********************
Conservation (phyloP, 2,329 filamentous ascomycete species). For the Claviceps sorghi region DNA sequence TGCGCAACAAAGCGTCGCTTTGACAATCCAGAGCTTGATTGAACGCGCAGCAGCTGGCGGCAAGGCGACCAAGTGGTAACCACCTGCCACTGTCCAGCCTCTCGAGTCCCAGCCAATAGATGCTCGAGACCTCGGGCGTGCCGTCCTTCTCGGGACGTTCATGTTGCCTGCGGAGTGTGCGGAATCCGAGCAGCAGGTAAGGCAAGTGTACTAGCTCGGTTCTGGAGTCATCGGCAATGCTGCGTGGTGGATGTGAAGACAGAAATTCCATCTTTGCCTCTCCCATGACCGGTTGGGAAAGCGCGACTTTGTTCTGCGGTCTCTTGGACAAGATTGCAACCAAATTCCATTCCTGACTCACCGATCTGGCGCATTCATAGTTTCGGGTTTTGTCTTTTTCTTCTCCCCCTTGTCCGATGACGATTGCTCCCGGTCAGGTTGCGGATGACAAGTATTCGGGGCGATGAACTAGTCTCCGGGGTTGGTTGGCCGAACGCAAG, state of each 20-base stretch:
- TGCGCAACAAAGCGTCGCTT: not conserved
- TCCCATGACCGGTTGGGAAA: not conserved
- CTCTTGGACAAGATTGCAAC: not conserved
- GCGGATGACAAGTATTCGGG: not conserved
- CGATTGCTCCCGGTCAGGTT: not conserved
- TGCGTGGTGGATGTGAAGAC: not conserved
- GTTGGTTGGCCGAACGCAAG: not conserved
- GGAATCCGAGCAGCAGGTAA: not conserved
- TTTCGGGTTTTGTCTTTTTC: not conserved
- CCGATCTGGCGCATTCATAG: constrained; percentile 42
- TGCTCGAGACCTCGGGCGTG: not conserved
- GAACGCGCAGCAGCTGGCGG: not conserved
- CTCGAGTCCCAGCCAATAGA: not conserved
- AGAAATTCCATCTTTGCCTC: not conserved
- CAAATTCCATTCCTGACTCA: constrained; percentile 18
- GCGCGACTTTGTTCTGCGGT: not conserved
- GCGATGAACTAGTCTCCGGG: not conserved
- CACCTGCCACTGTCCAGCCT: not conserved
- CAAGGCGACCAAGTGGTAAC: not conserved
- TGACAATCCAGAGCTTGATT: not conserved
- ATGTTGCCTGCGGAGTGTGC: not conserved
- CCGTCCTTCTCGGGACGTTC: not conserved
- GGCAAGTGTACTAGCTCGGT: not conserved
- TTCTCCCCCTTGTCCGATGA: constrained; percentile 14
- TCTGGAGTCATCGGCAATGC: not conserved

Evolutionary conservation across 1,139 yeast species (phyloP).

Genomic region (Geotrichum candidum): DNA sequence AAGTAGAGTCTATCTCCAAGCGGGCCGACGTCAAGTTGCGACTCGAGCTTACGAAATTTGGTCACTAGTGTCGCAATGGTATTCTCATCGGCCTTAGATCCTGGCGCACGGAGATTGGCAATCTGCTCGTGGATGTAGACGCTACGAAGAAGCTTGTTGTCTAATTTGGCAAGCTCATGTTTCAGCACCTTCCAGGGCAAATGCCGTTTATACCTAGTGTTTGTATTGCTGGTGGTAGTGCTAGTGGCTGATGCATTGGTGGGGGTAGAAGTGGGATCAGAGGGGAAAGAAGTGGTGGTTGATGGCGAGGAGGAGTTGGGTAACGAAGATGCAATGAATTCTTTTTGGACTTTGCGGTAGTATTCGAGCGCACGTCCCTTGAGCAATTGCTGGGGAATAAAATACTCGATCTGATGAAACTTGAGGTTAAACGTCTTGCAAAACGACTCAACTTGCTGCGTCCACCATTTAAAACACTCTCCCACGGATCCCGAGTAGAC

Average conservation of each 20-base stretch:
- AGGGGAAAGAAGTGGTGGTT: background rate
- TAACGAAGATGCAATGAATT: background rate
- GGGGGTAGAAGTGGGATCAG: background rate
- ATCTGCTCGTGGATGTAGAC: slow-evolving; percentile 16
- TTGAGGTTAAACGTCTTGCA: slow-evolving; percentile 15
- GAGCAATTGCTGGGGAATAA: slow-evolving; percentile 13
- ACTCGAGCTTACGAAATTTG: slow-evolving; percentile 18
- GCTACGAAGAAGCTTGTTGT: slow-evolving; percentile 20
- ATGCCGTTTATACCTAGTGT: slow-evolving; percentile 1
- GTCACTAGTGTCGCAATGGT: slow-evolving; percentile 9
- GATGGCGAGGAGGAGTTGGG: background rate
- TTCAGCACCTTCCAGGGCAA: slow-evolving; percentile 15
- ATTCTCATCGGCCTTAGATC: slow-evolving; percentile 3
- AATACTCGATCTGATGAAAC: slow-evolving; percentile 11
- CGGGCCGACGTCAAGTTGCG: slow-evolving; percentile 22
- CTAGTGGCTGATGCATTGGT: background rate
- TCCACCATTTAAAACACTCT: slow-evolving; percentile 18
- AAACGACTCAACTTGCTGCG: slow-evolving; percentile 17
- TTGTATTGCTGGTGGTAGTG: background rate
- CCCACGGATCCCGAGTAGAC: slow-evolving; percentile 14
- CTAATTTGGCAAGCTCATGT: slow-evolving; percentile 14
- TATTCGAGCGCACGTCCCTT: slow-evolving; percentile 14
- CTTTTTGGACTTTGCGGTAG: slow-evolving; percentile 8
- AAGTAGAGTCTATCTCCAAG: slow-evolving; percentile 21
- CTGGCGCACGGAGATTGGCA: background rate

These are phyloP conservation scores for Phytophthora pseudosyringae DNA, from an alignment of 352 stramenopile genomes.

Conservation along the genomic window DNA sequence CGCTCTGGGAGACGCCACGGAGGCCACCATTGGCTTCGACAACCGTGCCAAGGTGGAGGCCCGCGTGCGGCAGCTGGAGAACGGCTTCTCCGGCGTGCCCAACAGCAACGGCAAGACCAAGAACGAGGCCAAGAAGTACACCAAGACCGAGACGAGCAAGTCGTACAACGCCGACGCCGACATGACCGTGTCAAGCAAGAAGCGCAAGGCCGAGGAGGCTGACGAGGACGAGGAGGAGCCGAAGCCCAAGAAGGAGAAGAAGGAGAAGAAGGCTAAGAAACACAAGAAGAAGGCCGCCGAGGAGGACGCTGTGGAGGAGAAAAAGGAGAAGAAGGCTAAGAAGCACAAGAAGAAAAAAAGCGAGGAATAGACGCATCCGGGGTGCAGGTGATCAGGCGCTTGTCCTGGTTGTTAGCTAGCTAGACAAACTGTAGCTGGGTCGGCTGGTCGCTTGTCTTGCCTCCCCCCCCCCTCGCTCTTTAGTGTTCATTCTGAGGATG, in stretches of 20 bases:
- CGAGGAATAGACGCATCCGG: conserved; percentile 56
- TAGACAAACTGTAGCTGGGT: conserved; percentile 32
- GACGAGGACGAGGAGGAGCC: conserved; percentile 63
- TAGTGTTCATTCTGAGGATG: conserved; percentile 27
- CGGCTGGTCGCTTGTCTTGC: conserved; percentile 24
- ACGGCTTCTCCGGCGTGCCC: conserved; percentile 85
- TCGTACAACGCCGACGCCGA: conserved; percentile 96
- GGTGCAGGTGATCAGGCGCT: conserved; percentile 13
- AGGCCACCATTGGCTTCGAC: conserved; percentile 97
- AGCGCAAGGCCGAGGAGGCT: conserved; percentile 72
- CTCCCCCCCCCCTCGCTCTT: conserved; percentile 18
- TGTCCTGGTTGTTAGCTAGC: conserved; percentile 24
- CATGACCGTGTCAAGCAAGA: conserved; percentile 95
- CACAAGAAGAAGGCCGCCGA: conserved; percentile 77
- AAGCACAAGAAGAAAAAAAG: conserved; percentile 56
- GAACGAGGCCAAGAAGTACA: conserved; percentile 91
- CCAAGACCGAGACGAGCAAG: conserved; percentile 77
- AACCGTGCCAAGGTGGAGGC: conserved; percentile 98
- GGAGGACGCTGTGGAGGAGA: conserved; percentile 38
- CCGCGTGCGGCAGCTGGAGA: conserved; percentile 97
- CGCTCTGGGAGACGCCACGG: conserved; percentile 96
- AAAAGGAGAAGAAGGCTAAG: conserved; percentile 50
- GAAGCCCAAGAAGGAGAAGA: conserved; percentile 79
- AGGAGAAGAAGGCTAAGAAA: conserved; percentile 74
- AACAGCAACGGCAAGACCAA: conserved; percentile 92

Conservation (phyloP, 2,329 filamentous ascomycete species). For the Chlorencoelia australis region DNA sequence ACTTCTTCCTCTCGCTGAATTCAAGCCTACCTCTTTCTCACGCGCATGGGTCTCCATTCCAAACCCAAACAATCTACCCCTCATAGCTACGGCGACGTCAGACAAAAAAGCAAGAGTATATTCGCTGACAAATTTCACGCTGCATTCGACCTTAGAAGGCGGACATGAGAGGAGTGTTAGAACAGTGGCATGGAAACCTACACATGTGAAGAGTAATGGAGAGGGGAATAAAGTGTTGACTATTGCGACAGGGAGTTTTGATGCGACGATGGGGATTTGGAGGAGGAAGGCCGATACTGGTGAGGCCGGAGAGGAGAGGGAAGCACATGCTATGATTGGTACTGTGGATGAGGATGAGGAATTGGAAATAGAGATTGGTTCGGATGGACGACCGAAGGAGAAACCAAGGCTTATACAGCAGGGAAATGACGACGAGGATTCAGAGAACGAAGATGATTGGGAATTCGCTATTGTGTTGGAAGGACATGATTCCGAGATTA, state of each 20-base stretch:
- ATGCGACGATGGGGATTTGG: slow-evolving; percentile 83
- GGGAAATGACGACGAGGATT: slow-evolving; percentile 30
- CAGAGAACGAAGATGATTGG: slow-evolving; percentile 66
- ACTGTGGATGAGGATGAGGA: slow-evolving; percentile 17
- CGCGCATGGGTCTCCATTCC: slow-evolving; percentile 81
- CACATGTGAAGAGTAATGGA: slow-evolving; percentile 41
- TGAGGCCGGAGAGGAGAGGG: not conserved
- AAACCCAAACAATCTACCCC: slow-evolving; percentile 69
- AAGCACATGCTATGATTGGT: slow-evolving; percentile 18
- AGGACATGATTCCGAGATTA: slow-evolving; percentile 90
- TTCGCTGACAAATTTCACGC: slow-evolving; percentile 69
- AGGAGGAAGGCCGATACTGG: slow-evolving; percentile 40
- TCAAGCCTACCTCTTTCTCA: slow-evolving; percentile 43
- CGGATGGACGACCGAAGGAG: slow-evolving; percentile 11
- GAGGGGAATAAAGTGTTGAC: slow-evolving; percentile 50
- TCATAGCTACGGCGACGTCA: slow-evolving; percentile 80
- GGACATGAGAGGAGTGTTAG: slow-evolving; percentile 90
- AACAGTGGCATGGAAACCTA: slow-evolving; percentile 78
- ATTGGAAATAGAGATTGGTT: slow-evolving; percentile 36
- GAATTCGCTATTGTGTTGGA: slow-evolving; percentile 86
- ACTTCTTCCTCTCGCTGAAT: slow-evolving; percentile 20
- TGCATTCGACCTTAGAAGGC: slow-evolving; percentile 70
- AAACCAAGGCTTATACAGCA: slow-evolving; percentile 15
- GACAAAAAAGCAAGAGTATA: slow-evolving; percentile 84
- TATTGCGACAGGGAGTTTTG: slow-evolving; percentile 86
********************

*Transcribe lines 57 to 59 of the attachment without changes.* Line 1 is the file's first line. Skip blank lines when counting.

- CGAGGAATAGACGCATCCGG: conserved; percentile 56
- TAGACAAACTGTAGCTGGGT: conserved; percentile 32
- GACGAGGACGAGGAGGAGCC: conserved; percentile 63